Moreover, ‘the slings and arrows’ of children and their parents’ politics are very hard for me to observe, digest, and remain calm about. ‘Cookie cutter’ type kids and their parents are popular. They’re confident about asserting themselves. The kids spot the ‘Achilles heel’ of any child and exploit it cruelly. The other kids gravitate to these types. Prompting me to wonder if there isn’t some truth to the idea that people, in general, do like dictators – someone to tell them what to do and how to be. Tennessee Williams notes in “Night of the Iguana” that humans are the only creatures that won’t do anything to get out of a trap, such as bite off a foot or an arm. The kids ‘fisty cuffs’ are generally all forgotten relatively quickly, but it’s terrible to watch when you consider that these human propensities begin early. Ugh, and the little clusters of cliques, with those who are the ‘henchmen’ to the popular kids often being the meanest. Girls seem to be the worst. Or the best, depending on how you look at it. I think of the film “Mean Girls” frequently. Even among the hierarchies of adults. I hate observing these dynamics. It ‘winds me up.’ It makes me feel like I’m in grade school or high school all over again. I hated those years. I felt like a captive.

I keep looking for justice and signs of human thoughtfulness: to notice the person who picks up after himself when leaving the cinema. Or notice the car that uses only one parking space. Or notice the person who lets someone in front of them in the line at the grocery ‘cause they only have three items and the other person a trolley full of goods. Or see ‘the chancer’ get fired summarily. But it’s so hard to do when I feel so fucking bad. And, it often makes things worse ‘cause I don’t see these things everyday and then I’m angry. Then, like the masochist I am, I sling abuse at myself for being “so negative.” I tell myself that it’s MY fault that I see the ‘bad’ things about people in the world! I’m sending out that ‘energy’ and it’s causing a reverb by bringing negativity to me!” “If I could only change my perspective then it would all be fine. All would be different.” “It’s how I see things that’s the problem.” “It’s me. I suck. I’m horrible, beastly, angry, critical, and judgmental.” “I should relax and not think “too” much.” Problem is, the only way I don’t think too much is to ingest a mind-altering substance. If I’m to make it another fifteen years, I can’t. It’s already ‘dicey’ that I’ll make it that far with what I’ve already done to myself.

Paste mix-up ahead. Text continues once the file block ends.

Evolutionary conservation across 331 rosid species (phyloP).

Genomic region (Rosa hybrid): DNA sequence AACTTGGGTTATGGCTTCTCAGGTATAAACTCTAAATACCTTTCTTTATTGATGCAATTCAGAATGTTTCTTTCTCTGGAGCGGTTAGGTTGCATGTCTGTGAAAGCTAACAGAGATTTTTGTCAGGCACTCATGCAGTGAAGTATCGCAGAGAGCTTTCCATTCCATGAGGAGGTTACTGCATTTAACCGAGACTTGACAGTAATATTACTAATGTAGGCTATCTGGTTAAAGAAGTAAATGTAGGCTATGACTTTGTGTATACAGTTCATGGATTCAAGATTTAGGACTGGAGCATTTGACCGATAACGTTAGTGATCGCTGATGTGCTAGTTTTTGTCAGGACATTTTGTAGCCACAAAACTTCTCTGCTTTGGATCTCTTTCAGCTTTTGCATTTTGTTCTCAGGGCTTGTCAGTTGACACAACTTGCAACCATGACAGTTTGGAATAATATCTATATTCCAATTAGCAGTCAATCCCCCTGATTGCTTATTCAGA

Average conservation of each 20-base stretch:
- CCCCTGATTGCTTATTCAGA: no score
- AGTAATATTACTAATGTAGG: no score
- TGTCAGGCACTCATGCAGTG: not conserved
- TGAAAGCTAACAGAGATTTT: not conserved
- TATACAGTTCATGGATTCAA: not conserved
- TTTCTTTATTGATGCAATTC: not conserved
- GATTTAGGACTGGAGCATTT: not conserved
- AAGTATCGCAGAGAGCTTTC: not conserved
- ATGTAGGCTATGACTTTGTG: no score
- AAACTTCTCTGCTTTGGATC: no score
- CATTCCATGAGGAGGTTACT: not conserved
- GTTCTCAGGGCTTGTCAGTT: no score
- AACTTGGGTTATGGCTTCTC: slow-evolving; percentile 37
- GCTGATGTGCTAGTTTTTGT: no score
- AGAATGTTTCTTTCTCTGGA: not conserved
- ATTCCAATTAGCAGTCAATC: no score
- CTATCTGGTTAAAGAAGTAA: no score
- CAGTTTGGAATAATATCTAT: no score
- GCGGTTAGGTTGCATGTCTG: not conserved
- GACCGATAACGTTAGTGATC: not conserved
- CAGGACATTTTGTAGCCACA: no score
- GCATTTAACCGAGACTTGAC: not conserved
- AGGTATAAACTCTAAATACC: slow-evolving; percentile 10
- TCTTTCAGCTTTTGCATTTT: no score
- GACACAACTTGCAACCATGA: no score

And that’s when I want to spend my day in bed. It’s then that I see little point in venturing out into the world. It’s then that I return to the idea that I’ve had a good run and I’m eager to be done with it. I’m tired of watching imposters get ahead. I’m tired of bullies dominating society – both on a micro and macro level. Of mediocrity reigning. Of the rise of pride in ignorance and the consequent disdain of intellect. Of no one really giving a shit about anything. I’m tired of it all. I’m tired of me.

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XI: A Moment of Silence…

Posted today on Twitter. I think it says it all…Brave American Children



IX Public Education

“Education is not preparation for life; education is life itself.” John Dewey

Pacific NW Oak TreeThe state of public school systems throughout the world is generally deplorable. It’s disheartening to consider how this reflects societal values and it’s frightening to consider the implications of this culturally now and in the future.